For Embracing Simplicity and Complexity Stumbling Block 7: The Simplicity Complex. There is a lot of talk about how much consumers want simplicity in the form of elegantly integrated products and customized solutions. But most existing organizations are not built for these new kinds of offerings, and they may not realize how much re-architecting is called for. They make the mistake of adapting their strategy without adapting their own organization. Building Block 7: Absorb Complexity. Organizations that choose to absorb complexity for their customers are prepared to develop new capabilities, and they know that these new capabilities will require them to make some trade-offs. For Knowing When to Align Stumbling Block 8: One and Done. Complete alignment of an organization can feel like a massive undertaking. Consequently, there is a tendency to want to create the perfect organization design once and for all. Leaders who are out to create a flawless new organization in one fell swoop are setting themselves up for disappointment. Building Block 8: Design Fluidly. A better mind-set is to be continuously remaking the organization to track new marketplace conditions and the resulting strategic adjustments. Designing fluidly means moving smoothly and constantly to tweak organization alignment. Now of course we cannot provide formulas for aligning a complex organization that leaders can learn by rote and execute without customization, but we think there are systematic ways of approaching the alignment problems that leaders face, and these are encompassed in the 8 Building Blocks. We have seen these approaches work consistently in companies, governments, and nonprofits of all sizes and types around the world. If you build your approach on these methods, you can feel confident that your organization alignment efforts will result in real change.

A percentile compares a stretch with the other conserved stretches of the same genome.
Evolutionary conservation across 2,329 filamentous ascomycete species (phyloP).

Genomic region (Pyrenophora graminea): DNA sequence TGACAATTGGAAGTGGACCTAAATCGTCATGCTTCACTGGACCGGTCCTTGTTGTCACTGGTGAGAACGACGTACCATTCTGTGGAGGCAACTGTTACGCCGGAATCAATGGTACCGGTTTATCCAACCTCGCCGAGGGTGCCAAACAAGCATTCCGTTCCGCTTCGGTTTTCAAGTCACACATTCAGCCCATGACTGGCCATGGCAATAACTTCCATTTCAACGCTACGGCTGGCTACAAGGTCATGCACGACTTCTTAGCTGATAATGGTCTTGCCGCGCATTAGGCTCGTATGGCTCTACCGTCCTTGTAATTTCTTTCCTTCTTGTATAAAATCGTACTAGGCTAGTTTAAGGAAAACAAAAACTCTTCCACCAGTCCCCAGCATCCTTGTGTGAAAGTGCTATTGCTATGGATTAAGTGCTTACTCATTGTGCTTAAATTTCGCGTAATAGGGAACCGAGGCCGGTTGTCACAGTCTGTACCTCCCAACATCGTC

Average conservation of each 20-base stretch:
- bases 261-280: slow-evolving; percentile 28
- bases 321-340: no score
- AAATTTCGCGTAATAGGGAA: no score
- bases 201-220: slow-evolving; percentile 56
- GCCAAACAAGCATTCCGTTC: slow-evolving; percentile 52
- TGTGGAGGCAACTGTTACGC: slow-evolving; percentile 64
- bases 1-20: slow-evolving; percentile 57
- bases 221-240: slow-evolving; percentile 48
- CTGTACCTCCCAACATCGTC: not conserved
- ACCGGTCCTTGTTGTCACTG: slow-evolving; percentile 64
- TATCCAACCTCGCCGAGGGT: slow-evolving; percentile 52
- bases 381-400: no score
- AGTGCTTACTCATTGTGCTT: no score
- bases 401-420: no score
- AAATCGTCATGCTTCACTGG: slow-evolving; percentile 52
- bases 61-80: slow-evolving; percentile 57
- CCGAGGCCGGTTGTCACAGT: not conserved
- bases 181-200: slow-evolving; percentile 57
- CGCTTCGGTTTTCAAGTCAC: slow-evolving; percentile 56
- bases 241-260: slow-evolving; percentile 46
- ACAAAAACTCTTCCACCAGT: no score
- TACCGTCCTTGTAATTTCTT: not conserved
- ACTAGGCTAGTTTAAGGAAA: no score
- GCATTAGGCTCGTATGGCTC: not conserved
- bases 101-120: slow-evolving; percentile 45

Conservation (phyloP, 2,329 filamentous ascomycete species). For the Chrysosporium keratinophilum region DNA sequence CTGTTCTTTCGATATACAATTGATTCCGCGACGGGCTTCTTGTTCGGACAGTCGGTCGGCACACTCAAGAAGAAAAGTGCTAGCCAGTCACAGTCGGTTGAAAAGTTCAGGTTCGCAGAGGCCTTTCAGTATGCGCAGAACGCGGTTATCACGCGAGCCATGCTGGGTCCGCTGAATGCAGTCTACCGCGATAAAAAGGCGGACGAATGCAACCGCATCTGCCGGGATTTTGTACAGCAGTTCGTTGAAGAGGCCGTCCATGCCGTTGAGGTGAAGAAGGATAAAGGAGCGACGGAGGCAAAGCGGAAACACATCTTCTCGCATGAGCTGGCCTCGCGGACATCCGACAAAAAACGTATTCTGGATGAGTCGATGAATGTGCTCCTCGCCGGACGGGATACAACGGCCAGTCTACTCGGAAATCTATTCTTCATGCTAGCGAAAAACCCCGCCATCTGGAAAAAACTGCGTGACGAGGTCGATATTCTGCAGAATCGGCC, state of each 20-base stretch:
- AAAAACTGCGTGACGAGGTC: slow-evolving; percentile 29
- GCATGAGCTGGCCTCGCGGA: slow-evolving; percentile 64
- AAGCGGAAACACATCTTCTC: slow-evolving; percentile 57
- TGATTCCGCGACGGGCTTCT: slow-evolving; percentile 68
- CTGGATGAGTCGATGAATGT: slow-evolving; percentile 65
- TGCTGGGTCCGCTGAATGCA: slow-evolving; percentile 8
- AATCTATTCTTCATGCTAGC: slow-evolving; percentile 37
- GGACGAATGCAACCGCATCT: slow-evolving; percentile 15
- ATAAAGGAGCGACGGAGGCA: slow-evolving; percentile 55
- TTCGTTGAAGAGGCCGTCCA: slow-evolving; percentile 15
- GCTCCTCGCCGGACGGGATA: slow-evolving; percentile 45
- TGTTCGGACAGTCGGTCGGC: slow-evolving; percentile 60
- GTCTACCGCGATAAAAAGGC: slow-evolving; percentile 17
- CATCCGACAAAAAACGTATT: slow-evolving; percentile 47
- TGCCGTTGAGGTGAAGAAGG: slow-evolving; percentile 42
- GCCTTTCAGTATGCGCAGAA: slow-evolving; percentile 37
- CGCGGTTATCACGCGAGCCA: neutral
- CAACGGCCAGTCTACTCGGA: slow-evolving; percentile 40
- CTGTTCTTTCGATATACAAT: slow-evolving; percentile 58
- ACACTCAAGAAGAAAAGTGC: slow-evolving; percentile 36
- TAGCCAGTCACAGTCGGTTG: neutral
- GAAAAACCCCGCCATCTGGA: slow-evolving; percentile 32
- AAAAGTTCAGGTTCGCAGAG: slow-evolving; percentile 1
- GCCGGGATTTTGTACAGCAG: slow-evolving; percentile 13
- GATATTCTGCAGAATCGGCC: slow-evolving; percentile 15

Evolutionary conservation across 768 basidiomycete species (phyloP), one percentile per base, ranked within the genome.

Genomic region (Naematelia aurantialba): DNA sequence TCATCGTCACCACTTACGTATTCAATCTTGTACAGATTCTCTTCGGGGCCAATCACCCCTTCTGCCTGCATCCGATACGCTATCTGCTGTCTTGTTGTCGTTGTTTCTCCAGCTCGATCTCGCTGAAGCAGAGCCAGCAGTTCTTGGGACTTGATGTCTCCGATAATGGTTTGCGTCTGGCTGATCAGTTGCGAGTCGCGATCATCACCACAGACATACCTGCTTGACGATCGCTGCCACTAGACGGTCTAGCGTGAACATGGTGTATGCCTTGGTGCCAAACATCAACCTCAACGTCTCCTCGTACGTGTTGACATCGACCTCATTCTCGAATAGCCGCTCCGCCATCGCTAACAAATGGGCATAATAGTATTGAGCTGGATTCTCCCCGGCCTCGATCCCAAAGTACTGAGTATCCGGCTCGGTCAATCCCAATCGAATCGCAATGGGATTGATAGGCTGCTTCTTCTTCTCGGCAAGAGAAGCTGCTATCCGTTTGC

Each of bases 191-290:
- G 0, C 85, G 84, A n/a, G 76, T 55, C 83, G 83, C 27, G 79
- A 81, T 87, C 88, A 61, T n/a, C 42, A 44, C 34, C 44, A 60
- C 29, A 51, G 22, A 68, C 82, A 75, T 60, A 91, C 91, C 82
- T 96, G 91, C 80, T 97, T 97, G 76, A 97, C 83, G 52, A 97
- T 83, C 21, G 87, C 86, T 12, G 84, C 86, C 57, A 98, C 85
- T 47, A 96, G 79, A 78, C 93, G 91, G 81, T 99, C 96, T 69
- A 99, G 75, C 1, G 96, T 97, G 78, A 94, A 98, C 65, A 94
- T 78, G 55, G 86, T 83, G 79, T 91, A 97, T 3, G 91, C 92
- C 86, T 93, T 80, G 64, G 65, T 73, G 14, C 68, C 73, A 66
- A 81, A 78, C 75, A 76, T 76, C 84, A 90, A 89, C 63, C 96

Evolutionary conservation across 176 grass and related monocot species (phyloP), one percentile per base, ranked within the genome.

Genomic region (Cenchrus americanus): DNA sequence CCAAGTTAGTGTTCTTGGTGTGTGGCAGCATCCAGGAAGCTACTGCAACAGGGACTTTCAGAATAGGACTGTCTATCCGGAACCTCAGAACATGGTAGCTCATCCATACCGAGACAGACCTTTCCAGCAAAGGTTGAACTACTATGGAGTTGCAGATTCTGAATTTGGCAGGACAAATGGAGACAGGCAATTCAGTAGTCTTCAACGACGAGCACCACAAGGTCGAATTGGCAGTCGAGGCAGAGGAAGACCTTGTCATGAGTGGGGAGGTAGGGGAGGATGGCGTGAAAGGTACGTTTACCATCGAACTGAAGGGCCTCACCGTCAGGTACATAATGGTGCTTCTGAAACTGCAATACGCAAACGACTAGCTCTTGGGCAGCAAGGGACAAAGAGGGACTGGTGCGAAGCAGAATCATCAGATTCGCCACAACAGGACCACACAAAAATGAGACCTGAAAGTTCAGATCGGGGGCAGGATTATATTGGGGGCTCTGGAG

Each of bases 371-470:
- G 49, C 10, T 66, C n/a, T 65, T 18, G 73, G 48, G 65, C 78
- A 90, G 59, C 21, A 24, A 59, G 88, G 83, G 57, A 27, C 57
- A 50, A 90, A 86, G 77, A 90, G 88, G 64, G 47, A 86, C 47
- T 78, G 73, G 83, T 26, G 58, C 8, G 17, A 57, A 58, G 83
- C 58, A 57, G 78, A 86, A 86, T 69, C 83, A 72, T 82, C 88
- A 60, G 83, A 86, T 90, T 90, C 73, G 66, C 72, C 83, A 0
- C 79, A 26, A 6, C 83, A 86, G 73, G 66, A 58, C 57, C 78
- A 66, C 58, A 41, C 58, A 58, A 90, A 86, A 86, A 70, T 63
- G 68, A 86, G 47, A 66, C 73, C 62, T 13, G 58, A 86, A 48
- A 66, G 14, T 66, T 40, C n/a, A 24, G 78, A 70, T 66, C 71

What Does It Mean to Master the Cube? The cube we have in mind when we use the title metaphor of this book is the multifaceted organization in its entirety—all of its strategies, processes, structures, systems, practices, and metrics, as well as the skills, values, and beliefs of its people. Mastering this cube means knowing the most effective techniques for approaching and orchestrating complex organization change so that all of these components come into alignment. It means thinking systemically, anticipating both the desirable outcomes that will result from a design choice as well as the reverberations likely to be felt in other parts of the enterprise. The word “master” connotes the ability to direct or perform something skillfully. If you know how to master an organization, you are skilled at orchestrating all its disparate parts so they work well together. An expert alignment leader is a master of the organizational cube. To help you become a master of the cube, we demonstrate in each chapter how the 8 Stumbling Blocks and 8 Building Blocks often play out in real-life situations. We present a list of key concepts for leading successful organization alignment efforts, which we add to as the book proceeds and consolidate at the end. We wrap up each chapter with a set of questions to consider as you apply what you have learned in your own work. Along the way we offer some alignment aphorisms that together with the building blocks condense some of the most important ideas. We gather these in the last chapter as well. The happy truth is that a surprisingly simple series of discussions can help leaders of even very large and intricate organizations create an enterprise that is aligned, top to bottom, to the singular goals of the enterprise strategy, one that is adept at continually and quickly re-creating itself in our ever-changing world. Such an approach makes organization innovation much more likely—people developing novel organizations that give them an advantage in their realm. Organization alignment needs neither to be overwhelming nor naïve. Nor should it be a singular endeavor, an all-out, distasteful, stopthe-machines upheaval. Rather, every leader should become familiar with positive practices based on solid building blocks for aligning an organization and keeping it aligned. It is one of the most crucial skills needed in commerce, in government, and in nonprofit organizations today.